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The actors listed under "Shakespearian Actors without their own pages here include" need pages.

As in "classically trained Shakespearian actor". These actors (male and female), usually Brits, have had some serious training—often a stint at the Royal Shakespeare Company—and so have developed redoubtable acting skills.

Of course, they won't necessarily limit themselves to Shakespeare—or even to theater. It's entirely possible for these people to do comedy, appear in major action movies and even enter Large Ham territory at times (see, for instance, Brian Blessed).

Used intelligently, Shakespearian Actors can raise everyone's game, or turn a blah character into a Breakout Character. But beware: being cast alongside one or more Shakespearian Actors makes it painfully clear if someone can't act (see, for instance, Teaching Mrs. Tingle, in which Helen Mirren out-acts all of her co-stars combined with her hands quite literally tied behind her back). Think of them as the acting equivalent of Spandex: they make good things better, and bad things much, much worse.

Because these actors will be critically acclaimed (they can be popular as well), they are more likely than most actors, if they're British, to succumb to the K-strain of Knight Fever, i.e. getting a knighthood.

One of the litmus tests for being a Shakespearian actor is to have played a major/lead role for the Royal Shakespeare Company. The RSC is probably the most prestigious theatre company in Britain, performing (almost) exclusively Shakespeare. (The closest North American equivalents are probably the Stratford Shakespeare Festival in Ontario and the Oregon Shakespeare Festival in Ashland.) Even better, see the YouTube entries for the old educational series, Playing Shakespeare, featuring the RSC players of its day, now in retrospect chock full of future movie stars like Patrick Stewart, Dame Judi Dench, Ben Kingsley, and Sir Ian McKellen.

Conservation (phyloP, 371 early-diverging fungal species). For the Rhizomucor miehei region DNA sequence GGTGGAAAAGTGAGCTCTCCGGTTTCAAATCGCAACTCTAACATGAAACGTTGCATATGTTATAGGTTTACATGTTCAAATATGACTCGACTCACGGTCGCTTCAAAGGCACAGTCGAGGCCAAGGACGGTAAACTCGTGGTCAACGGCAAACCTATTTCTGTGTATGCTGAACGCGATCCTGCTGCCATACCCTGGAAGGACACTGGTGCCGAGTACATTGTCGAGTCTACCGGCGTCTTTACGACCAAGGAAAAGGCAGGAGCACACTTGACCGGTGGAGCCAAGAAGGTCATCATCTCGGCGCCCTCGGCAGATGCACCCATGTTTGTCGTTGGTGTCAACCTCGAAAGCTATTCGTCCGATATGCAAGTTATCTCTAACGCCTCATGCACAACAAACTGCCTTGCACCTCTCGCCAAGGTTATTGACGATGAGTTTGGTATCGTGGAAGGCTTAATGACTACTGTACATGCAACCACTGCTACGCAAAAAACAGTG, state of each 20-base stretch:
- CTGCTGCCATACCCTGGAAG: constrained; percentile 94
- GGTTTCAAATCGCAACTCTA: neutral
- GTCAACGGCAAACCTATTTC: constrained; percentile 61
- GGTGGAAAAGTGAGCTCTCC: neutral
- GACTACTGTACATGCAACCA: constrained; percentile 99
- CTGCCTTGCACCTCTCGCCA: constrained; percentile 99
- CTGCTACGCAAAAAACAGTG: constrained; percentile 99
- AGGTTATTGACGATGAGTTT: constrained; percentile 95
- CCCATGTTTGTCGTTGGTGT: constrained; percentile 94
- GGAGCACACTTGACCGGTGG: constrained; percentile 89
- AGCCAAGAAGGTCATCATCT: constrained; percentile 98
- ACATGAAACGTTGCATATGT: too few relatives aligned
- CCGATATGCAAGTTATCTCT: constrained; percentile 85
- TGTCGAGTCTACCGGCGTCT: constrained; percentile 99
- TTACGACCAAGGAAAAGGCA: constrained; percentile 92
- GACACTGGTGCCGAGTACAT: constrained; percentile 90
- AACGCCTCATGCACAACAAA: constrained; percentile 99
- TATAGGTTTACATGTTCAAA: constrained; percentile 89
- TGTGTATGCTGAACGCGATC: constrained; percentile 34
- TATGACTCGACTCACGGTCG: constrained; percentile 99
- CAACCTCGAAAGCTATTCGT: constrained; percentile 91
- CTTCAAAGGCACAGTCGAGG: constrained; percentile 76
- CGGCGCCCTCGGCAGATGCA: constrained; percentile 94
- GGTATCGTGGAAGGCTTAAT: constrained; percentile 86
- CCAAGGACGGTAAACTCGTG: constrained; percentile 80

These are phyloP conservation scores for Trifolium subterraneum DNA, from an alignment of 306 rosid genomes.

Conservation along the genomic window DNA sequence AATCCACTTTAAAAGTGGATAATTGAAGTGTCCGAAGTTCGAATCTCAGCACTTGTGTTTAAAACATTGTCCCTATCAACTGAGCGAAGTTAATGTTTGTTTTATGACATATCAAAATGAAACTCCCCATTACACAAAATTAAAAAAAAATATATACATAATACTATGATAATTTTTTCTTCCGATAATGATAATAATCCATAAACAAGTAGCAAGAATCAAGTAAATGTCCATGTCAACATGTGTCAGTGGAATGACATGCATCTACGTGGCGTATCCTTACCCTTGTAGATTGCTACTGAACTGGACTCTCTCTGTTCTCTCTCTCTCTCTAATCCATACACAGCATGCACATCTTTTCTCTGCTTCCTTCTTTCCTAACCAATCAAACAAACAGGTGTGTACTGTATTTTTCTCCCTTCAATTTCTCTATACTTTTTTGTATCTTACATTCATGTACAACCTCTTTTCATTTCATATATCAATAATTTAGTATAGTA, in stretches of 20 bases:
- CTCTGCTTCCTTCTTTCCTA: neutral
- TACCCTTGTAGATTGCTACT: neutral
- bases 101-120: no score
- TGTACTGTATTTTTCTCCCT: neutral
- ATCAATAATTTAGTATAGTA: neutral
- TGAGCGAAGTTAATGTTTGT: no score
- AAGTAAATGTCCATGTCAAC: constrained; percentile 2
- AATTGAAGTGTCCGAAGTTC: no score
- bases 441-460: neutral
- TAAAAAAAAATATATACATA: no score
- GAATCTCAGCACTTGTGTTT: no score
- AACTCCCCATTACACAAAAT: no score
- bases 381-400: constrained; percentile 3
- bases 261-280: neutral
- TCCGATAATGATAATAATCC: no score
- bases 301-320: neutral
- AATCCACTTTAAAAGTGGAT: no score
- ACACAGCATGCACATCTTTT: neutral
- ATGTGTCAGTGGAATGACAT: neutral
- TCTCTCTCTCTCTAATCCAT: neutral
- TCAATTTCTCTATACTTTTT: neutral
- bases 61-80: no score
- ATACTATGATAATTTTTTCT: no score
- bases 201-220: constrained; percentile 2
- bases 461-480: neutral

Shakespearian Actors in fiction

As we've just seen, real-life Shakespearian Actors take a variety of roles for a variety of reasons, and few jobbing actors — even among this exceptionally talented bunch — can afford to be picky about the sorts of roles they accept. In fiction, though, the Shakespearian Actor tends to be a particular subtype of the high-maintenance diva archetype: one who constantly laments his decision to give up theater and who has nothing but contempt for the tripe he's being asked to deliver. This version is the Classically-Trained Extra.

Shakespearian Actors without their own pages here include:

All items (22)

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